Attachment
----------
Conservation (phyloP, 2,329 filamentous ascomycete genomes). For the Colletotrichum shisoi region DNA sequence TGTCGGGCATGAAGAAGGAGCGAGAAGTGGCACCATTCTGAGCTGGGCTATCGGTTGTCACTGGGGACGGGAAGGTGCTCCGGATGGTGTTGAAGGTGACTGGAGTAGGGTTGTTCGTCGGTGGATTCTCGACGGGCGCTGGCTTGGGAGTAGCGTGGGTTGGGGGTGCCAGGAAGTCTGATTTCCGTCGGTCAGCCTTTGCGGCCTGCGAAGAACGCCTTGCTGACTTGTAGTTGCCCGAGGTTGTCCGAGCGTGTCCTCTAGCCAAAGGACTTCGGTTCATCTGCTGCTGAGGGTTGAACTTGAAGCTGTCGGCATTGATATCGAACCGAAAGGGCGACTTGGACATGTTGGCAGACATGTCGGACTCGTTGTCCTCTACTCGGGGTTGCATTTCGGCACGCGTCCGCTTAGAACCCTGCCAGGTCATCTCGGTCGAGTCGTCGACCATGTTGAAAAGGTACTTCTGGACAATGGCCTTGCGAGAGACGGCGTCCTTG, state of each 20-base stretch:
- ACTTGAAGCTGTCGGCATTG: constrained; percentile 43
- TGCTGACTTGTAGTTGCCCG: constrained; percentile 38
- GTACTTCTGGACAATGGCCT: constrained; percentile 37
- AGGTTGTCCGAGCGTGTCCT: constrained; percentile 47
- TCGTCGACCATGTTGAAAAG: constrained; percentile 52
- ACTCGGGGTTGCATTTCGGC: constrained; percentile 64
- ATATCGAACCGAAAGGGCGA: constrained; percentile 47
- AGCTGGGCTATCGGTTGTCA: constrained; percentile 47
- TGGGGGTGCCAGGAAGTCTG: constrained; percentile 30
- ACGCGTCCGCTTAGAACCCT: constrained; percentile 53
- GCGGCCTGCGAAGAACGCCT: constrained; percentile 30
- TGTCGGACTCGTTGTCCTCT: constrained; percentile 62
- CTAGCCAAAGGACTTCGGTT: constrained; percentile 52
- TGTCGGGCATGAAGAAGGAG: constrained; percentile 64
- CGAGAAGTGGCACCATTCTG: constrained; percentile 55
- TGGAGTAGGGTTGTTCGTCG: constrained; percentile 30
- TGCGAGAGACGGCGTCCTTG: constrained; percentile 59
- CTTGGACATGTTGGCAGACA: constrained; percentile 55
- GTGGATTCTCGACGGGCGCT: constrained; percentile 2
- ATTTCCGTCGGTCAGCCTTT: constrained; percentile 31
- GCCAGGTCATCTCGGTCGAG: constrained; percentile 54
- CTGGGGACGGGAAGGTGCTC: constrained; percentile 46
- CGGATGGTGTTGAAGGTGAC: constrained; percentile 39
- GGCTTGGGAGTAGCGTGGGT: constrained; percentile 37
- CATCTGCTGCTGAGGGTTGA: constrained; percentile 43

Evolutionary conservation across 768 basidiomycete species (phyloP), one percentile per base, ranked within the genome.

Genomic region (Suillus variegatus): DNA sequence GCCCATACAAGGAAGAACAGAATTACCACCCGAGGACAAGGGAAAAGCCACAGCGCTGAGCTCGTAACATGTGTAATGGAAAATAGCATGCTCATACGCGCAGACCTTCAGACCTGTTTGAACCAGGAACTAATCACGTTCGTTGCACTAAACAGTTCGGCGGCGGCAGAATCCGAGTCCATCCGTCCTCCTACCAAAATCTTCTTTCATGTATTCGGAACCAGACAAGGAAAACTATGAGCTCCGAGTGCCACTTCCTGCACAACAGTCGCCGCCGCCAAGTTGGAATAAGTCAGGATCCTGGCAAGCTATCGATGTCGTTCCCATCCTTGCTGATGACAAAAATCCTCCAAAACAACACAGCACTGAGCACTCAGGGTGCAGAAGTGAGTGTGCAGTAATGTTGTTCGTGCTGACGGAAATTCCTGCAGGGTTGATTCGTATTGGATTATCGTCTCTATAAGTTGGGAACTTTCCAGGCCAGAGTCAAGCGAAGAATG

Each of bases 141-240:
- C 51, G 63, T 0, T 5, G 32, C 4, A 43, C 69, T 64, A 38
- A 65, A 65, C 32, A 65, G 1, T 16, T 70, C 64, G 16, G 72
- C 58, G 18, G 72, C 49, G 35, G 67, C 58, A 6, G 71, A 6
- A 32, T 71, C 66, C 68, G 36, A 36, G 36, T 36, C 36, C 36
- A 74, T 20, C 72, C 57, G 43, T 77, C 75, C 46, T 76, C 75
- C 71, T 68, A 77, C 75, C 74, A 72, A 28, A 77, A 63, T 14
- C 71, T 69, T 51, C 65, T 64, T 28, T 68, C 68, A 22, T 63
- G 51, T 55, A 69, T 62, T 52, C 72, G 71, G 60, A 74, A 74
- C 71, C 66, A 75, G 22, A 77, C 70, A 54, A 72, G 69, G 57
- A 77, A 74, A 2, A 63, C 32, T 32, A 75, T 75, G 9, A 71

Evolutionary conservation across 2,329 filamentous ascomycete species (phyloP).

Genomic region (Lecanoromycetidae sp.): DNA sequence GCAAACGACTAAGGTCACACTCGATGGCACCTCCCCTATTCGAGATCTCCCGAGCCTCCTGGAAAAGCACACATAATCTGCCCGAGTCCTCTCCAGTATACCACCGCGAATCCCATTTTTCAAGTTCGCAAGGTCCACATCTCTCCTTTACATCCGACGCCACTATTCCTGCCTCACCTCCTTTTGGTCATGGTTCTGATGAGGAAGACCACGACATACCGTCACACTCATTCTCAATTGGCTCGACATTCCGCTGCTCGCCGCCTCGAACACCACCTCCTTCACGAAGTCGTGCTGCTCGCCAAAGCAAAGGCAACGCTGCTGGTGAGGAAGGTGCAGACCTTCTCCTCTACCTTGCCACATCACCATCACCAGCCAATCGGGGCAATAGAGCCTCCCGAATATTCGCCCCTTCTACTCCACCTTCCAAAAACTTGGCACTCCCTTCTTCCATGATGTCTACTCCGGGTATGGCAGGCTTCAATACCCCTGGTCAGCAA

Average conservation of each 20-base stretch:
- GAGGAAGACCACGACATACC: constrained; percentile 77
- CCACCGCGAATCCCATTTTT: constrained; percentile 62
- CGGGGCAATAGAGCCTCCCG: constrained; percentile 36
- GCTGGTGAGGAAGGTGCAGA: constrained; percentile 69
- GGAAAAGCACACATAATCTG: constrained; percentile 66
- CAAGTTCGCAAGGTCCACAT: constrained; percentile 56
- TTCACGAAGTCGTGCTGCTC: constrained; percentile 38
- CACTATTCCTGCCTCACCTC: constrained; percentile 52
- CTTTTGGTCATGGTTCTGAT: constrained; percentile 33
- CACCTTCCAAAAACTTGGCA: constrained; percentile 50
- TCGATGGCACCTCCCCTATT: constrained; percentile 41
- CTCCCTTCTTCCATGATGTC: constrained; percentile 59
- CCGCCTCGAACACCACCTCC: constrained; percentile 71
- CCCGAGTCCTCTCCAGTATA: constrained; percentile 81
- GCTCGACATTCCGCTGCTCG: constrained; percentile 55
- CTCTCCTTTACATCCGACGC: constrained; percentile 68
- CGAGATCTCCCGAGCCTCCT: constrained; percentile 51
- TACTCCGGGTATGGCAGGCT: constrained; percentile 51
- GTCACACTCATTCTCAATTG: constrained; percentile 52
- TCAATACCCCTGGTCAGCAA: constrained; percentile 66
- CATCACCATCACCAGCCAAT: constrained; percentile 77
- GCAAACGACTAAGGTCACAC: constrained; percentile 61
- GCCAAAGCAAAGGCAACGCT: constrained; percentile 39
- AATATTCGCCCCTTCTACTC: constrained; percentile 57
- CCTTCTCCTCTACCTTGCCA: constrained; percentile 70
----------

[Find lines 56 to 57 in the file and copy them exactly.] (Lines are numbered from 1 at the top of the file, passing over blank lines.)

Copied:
- CCCGAGTCCTCTCCAGTATA: constrained; percentile 81
- GCTCGACATTCCGCTGCTCG: constrained; percentile 55